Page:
The selectors were faced with a difficult task to field the right team not only to withstand the much-heralded Austrians but also defeat them at Wembley on November 28th. The most menacing weapon in the Austrian armoury was Ocwirk, the roving centre-half, and thus arose the controversy over the decision to combat him by playing Wright as a defensive inside-left. But injuries settled the matter, the plan had to be dropped, and five changes were made from the team which played Ireland. Broadis and Milton, new caps, formed the right-wing, Eckersley returned to left-back and Baily to inside-left, whilst Froggatt was preferred to Barass at centre-half.
The match afforded an intriguing contrast between two quite different styles. England were in fine fettle and played their best match of the season to date, the agile Zemen having a far busier afternoon than Merrick.
The Austrians approach was highly scientific and gave rise to many long passages of precise, calculated interpassing, yet it seemed to lack the penetrative power of the more orthodox English attack. The English retreating defence was also an effective answer to most of the Austrian forward moves.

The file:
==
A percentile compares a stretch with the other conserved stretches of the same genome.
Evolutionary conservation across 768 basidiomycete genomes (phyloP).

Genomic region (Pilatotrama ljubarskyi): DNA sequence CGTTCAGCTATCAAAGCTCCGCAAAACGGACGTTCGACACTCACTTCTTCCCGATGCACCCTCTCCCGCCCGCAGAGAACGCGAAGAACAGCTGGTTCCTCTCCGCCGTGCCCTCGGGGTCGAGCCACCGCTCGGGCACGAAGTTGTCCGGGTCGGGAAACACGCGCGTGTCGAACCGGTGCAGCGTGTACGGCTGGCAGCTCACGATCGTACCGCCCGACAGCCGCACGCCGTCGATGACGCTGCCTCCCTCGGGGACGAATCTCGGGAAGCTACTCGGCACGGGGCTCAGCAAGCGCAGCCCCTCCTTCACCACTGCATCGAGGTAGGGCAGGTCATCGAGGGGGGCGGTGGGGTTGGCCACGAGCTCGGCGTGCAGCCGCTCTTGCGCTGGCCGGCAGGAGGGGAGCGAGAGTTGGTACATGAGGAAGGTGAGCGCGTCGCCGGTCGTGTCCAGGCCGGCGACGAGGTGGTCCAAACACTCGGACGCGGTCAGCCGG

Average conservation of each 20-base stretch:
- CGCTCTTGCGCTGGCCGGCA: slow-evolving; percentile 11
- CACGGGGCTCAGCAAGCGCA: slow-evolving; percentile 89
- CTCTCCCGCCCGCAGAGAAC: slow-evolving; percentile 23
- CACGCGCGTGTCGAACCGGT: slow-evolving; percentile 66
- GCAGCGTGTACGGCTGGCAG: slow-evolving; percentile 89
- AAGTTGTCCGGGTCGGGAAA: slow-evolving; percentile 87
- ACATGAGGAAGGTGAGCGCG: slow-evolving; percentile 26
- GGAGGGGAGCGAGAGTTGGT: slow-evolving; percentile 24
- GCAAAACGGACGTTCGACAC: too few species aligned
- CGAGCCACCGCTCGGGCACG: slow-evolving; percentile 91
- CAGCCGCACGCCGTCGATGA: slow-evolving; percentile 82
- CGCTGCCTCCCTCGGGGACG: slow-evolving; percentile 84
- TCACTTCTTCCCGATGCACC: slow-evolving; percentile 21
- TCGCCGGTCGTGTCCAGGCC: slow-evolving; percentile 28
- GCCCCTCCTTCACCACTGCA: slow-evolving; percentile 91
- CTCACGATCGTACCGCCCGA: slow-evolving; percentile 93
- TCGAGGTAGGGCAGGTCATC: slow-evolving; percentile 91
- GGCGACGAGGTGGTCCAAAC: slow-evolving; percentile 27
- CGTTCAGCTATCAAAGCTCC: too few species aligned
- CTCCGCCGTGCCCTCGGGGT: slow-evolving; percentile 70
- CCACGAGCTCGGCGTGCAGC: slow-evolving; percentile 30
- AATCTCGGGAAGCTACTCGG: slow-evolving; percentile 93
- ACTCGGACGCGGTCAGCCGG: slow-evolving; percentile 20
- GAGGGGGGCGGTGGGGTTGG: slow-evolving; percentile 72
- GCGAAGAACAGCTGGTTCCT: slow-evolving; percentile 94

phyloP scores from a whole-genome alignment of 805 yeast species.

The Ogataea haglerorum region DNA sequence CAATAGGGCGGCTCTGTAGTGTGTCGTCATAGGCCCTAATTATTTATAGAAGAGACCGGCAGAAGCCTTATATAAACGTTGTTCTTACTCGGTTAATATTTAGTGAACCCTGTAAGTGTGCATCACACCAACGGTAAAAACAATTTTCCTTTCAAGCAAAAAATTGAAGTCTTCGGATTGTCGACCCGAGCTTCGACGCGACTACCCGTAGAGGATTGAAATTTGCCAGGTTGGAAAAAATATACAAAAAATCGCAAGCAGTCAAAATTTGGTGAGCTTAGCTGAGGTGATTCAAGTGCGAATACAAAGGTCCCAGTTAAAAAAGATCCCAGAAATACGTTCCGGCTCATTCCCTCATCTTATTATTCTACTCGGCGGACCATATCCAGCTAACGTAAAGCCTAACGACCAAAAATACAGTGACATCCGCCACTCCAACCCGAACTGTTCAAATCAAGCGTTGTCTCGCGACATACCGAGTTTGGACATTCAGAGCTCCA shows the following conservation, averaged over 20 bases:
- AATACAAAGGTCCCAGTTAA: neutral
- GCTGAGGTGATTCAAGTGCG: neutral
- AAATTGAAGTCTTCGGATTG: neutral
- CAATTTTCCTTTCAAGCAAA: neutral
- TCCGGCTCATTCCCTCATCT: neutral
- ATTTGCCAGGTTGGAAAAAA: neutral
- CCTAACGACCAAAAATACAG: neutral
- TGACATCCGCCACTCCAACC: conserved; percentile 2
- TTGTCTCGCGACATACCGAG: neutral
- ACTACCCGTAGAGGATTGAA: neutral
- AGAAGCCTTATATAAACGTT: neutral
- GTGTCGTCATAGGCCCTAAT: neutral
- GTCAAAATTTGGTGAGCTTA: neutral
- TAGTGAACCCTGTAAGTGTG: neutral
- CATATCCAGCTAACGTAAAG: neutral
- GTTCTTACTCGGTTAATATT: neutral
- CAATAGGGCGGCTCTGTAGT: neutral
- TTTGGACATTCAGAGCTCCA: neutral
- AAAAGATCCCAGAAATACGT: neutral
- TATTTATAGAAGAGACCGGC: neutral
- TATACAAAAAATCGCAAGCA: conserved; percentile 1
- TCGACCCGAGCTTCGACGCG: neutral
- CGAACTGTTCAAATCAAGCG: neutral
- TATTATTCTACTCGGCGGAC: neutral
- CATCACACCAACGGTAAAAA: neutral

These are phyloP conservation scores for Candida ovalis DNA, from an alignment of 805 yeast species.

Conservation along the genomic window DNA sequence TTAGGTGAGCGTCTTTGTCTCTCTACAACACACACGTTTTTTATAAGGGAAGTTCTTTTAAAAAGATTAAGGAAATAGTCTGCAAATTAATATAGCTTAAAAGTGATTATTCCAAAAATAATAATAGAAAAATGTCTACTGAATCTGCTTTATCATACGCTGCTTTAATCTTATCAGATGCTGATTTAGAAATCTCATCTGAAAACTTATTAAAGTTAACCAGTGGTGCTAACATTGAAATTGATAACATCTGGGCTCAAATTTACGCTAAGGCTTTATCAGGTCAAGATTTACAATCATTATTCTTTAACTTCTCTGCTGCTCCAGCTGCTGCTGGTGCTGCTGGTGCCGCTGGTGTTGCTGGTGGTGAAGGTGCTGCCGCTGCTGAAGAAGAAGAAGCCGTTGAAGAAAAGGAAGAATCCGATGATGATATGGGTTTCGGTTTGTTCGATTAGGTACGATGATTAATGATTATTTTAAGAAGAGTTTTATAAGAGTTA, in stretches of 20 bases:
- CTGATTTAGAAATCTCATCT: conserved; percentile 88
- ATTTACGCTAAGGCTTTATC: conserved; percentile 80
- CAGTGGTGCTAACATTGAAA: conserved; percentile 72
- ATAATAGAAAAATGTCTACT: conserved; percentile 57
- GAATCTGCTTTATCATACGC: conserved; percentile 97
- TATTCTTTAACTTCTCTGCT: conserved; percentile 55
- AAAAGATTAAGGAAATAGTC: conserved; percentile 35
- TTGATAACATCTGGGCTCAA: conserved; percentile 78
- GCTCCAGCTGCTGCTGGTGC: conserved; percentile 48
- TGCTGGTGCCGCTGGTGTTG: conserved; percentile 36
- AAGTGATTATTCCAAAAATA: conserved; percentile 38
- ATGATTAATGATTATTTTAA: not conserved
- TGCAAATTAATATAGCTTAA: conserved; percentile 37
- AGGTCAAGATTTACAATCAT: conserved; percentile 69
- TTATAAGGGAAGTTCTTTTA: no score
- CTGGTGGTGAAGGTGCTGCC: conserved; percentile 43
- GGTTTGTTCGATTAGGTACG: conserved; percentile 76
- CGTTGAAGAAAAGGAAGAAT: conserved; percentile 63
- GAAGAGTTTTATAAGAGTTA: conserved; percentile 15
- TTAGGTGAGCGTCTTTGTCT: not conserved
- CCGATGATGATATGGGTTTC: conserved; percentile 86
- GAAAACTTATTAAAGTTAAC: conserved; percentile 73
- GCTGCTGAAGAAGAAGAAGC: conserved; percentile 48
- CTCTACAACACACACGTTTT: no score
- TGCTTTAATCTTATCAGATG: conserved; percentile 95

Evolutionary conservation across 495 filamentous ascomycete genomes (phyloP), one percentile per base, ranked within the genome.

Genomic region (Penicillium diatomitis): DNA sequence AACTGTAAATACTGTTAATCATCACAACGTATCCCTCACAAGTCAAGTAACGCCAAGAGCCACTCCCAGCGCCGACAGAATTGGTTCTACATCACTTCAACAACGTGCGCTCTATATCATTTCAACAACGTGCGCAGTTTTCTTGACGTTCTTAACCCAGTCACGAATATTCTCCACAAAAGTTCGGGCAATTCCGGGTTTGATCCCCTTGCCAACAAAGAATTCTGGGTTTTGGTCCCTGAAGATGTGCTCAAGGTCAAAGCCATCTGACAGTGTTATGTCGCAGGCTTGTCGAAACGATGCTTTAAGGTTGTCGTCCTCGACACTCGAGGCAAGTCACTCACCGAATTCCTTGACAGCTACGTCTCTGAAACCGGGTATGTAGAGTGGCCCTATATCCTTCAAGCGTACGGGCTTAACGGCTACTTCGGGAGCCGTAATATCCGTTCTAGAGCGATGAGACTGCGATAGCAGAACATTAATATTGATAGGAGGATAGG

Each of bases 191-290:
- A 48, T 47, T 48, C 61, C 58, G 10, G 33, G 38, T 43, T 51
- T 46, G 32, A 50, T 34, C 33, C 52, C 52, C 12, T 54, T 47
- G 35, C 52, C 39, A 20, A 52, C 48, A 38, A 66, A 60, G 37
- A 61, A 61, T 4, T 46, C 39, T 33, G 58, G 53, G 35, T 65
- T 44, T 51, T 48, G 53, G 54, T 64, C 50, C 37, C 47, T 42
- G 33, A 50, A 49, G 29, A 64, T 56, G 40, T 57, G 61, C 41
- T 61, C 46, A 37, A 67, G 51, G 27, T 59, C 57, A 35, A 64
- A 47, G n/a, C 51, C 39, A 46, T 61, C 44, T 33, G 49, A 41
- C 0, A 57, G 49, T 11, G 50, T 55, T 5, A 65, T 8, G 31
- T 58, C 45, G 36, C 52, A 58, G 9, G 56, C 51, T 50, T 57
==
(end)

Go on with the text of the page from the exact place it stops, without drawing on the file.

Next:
The first half was rich in entertainment, if barren of goals, though there were several lost opportunities. Then, two minutes after the changeover, a free-kick from Ocwirk was seized on by Melchior to put the visitors one up. England rose magnificently to the challenge, but it was only as the outcome of a penalty that Ramsey shot the equaliser.
The struggle was now intense, and within seven minutes two more goals followed. First, Ramsey placed a free-kick perfectly near the far post for Lofthouse to head home. Then, two minutes later, the Austrians were given a penalty, and Stojaspal made the score 2-2. England's unbeaten home record remained.
          

              Source Notes

TheFA.com
ÖFB.at
Original newspaper reports
Glen Isherwood's Wembley: The Complete Record
Rothman's Yearbooks
Mike Payne's England: The Complete Post-War Record

Norman Giller, Football Author
Billy Wright's The World is My Football Pitch
British Pathé